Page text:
Judge

Well-Known Member
V.I.P Member
Welcome to AF. This is definitely a safer place for you to explore the possibilities of being on the spectrum of autism. Where you can relate and compare your traits and behaviors to that of others here.

And that you just might find out how easily you fit in here...and that you are not alone.
 

Suzanne

Well-Known Member
V.I.P Member
Certainly you are on the spectrum, from what you say.

I think if you described what you have said here, you would definitely be referred to a "specialist", because I did not have anyone from my childhood to explain my traits; however, my husband was able to relate what it is like living with me and my memory is vivid enough to recall things from my childhood and yep, I preferred talking to teachers, over my peers.

I had a sort of best friend in school and when she was at school, my life did suddenly become alive, because I was subconsciously bouncing off her due to her popularity with others, but she suffered epilepsy and sometimes could not come to school due to dr's appointments and suddenly, my personality would go into its self and it was terrible, because of being so self aware.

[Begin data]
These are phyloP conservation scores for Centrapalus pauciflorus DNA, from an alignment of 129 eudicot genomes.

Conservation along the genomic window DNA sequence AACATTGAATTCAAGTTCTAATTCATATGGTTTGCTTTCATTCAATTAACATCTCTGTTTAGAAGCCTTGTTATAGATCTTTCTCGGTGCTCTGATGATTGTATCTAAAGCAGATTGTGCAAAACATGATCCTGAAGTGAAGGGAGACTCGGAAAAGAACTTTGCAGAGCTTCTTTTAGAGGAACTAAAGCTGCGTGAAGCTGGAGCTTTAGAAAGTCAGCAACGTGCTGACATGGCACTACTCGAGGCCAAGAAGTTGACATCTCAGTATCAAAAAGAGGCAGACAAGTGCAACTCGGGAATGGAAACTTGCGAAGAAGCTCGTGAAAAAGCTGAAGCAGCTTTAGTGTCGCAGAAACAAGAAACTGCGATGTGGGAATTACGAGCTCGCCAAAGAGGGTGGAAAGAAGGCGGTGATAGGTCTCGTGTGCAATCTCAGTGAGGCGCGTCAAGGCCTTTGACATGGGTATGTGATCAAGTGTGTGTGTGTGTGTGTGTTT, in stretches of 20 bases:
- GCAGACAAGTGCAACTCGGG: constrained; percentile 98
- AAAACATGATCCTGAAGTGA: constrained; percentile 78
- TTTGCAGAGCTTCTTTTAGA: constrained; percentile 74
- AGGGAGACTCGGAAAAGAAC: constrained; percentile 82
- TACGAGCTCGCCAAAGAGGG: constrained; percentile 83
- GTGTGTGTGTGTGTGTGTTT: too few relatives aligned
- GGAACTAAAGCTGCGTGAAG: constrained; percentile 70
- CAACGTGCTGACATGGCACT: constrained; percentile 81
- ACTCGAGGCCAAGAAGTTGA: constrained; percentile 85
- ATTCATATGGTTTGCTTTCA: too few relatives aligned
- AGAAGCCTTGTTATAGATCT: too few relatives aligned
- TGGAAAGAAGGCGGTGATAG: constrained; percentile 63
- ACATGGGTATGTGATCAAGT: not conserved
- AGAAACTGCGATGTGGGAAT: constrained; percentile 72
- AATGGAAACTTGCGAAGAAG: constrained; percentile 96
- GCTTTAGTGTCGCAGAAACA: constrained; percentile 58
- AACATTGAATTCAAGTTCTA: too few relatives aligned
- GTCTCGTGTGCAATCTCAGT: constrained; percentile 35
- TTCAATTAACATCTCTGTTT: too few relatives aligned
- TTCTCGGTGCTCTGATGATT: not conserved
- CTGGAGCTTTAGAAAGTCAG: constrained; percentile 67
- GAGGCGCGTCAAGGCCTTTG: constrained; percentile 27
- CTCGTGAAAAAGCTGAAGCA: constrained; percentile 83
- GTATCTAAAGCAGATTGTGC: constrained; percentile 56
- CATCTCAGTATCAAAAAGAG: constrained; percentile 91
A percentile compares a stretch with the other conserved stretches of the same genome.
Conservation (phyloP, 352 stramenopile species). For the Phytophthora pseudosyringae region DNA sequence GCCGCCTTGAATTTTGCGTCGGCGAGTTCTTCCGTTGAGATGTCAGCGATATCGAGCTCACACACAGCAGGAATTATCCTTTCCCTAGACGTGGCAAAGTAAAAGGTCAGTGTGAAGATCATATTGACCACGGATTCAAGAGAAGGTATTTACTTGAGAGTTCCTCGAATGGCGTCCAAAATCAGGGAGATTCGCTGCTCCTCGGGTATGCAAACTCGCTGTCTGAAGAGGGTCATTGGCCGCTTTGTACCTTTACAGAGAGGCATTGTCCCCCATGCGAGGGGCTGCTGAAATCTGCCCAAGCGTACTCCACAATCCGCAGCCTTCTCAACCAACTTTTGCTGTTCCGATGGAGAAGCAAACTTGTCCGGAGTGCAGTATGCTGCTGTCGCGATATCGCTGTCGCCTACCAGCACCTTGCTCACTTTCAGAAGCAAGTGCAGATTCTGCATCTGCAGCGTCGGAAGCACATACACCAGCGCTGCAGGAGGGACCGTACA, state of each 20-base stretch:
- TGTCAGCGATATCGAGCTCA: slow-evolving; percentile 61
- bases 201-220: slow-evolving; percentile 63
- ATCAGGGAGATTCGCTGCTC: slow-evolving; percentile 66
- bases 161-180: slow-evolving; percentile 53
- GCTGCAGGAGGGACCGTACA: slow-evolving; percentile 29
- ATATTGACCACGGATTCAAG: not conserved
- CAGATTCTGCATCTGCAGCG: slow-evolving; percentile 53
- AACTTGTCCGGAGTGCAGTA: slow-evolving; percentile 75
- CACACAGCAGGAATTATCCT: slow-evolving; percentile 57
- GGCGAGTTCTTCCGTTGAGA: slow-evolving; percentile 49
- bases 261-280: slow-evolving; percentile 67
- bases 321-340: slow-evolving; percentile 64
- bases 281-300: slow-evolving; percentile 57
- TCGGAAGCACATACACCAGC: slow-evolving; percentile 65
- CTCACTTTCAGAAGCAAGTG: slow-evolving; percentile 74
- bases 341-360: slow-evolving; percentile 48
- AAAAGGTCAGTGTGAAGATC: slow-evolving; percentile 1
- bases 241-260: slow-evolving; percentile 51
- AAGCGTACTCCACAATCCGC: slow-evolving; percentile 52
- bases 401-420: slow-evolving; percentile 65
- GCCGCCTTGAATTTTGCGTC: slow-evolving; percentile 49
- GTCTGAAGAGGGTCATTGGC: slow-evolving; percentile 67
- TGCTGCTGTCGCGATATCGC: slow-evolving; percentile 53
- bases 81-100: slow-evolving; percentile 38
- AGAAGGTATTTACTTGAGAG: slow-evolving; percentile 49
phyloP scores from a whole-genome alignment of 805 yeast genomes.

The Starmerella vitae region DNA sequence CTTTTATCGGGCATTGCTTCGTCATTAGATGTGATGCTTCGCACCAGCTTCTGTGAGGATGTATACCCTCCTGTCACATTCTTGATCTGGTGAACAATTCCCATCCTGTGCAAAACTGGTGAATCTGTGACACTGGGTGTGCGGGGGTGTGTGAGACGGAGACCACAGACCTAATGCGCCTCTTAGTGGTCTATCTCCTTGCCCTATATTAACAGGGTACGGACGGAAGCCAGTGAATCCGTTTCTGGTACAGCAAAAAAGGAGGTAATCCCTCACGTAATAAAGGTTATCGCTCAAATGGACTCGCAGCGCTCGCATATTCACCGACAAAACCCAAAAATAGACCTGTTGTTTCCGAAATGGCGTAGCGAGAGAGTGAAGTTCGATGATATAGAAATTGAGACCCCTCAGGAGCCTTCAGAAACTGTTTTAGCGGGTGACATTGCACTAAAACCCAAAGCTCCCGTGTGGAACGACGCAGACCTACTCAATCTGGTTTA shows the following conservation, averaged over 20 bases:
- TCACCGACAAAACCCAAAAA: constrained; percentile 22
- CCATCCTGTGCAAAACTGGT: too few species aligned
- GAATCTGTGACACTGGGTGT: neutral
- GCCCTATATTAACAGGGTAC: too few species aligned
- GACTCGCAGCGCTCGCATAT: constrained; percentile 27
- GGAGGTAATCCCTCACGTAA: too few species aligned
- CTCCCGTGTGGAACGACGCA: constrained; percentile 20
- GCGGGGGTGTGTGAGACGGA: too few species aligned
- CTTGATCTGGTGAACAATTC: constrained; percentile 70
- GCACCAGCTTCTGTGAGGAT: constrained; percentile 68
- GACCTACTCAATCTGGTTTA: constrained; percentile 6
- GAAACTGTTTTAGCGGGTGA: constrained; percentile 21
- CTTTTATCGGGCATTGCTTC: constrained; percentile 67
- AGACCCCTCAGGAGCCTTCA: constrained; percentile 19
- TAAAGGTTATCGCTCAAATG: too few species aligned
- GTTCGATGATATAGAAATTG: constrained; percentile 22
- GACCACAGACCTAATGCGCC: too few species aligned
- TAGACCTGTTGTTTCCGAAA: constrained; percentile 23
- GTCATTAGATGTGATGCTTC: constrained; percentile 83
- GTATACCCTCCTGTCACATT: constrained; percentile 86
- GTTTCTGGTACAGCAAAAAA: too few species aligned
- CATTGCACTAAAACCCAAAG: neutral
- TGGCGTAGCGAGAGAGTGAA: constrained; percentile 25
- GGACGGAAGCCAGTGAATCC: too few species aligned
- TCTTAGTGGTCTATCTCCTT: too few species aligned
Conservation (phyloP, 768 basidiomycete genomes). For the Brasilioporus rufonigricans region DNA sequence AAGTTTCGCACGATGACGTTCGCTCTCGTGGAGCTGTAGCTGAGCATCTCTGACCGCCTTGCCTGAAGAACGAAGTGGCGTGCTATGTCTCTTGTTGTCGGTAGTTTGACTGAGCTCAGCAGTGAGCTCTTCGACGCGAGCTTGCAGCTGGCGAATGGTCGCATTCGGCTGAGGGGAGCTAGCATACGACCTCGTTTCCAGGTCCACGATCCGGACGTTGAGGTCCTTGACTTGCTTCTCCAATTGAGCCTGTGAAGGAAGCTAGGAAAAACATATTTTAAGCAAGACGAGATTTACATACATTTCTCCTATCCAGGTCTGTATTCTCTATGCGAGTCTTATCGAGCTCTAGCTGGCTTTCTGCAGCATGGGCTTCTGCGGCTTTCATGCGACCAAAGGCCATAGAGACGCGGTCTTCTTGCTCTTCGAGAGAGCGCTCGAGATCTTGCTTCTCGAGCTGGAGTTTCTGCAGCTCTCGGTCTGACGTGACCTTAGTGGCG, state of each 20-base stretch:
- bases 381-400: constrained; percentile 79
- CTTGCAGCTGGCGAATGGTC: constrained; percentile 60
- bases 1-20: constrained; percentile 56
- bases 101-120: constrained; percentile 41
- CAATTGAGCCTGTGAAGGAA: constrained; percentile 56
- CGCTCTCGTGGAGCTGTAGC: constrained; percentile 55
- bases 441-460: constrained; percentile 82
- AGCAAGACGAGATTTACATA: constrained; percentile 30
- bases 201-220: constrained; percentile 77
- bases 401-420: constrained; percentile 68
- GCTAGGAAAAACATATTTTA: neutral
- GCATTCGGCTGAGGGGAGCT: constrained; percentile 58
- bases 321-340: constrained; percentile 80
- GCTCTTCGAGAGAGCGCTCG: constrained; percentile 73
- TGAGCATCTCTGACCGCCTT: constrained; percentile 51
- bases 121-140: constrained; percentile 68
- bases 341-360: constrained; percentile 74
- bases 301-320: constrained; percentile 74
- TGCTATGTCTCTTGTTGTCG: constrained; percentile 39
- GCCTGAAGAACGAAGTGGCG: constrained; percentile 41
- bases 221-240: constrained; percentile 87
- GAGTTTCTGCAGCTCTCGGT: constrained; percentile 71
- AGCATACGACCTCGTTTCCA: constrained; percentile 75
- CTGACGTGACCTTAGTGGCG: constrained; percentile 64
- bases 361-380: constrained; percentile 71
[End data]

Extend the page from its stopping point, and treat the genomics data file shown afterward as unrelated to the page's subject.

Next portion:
As long as you have someone in your adult life, who can attest for you, I am sure that they ie the experts would listen. But, in truth, just from your description, pretty sure your own testimony will stand its ground.
 

Kylaf.

New Member
Thank you everyone for the replies. Reading through the bits you all included about your own experiences was really interesting and helpful. I will definitely take your advice and continue to use the forums.
 

VictorR

Random Member
V.I.P Member
Welcome! As others have noted, if you're comfortable with who you are and are able to use that knowledge to engage in self-discovery and learning how to navigate the world, then a diagnosis may not do much, though it may be needed for access to certain things.

Perhaps if you do later seek a diagnosis you could consider speaking to someone who knew you as a child in confidence?

I'd also like to note that while the DSM-5 diagnosis is supposed to include someone who can attest to the individual's childhood (be it a family member, teacher, or anyone else), there are some professionals who waive that in their diagnosis and are willing to proceed on the basis of an individual's self-reported commentary and their observations.